Shops could be forced to avoid certain types of discounts and promotions to comply with licensing conditions, according to culture secretary Andy Burnham.
statement assessing the progress achieved as a result of the Licensing Act, Burnham said: "The real cost of alcohol has fallen to historically low levels and there is already an emerging consensus that more needs to be done to tackle irresponsible promotions and deep discounting that can lead to antisocial behaviour.
"The government will begin immediate work with the licensing authorities and retailers, including the development of new codes on responsible sales and promotions which might be considered as a condition of an alcohol licence."
Bargain Booze joint managing director Matthew Hughes said such conditions would be anti-competitive, adding that "if that occurs in practice my view is that most retailers would challenge each instance using competition law as a defence".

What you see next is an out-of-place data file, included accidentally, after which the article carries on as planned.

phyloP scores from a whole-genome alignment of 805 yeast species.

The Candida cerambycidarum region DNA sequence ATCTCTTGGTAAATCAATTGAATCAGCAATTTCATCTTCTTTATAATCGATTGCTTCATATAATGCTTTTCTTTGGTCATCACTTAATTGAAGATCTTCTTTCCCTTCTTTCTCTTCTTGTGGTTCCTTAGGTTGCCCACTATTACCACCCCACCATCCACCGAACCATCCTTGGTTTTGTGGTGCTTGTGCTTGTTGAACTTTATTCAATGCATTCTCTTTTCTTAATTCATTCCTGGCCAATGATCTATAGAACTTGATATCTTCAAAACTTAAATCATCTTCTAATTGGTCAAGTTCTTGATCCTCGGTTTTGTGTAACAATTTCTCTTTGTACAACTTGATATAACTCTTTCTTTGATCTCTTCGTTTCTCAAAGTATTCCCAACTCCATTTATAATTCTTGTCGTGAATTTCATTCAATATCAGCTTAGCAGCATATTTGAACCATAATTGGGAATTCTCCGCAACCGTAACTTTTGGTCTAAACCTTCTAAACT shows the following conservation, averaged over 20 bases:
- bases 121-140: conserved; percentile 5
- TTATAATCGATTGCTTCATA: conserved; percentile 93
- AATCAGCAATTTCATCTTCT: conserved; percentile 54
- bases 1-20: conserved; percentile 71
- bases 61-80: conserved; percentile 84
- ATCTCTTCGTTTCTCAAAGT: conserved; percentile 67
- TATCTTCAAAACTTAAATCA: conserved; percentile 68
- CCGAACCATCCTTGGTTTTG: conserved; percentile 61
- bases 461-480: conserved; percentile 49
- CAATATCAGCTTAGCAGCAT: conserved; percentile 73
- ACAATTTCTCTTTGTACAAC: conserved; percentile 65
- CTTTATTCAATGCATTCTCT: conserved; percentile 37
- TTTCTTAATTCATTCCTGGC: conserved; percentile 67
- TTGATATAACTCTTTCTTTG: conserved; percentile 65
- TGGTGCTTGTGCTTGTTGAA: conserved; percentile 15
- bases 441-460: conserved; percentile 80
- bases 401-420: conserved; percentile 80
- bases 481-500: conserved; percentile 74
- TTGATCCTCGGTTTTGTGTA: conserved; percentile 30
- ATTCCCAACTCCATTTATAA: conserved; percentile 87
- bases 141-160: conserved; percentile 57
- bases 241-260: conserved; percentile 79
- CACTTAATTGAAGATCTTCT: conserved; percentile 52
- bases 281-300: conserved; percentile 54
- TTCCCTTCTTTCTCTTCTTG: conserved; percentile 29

Where magistrates upheld the licensing authority's stance, Hughes said a judicial review would be the next step. "The problem is that if smaller retailers who do not have the protection of a larger group get caught out with conditions like this being imposed on their licence, they may not have the financial wherewithal to defend their position robustly."
OLN legal editor Peter Coulson accused Burnham of sabre-rattling without understanding the legal position.
"You can only impose conditions which are relevant to the licensing objectives and during a review of the licence - and you've got to have a reason to review the licence," he said. "You can't just say 'we think these offers and promotions are rotten so we're going to stop them'."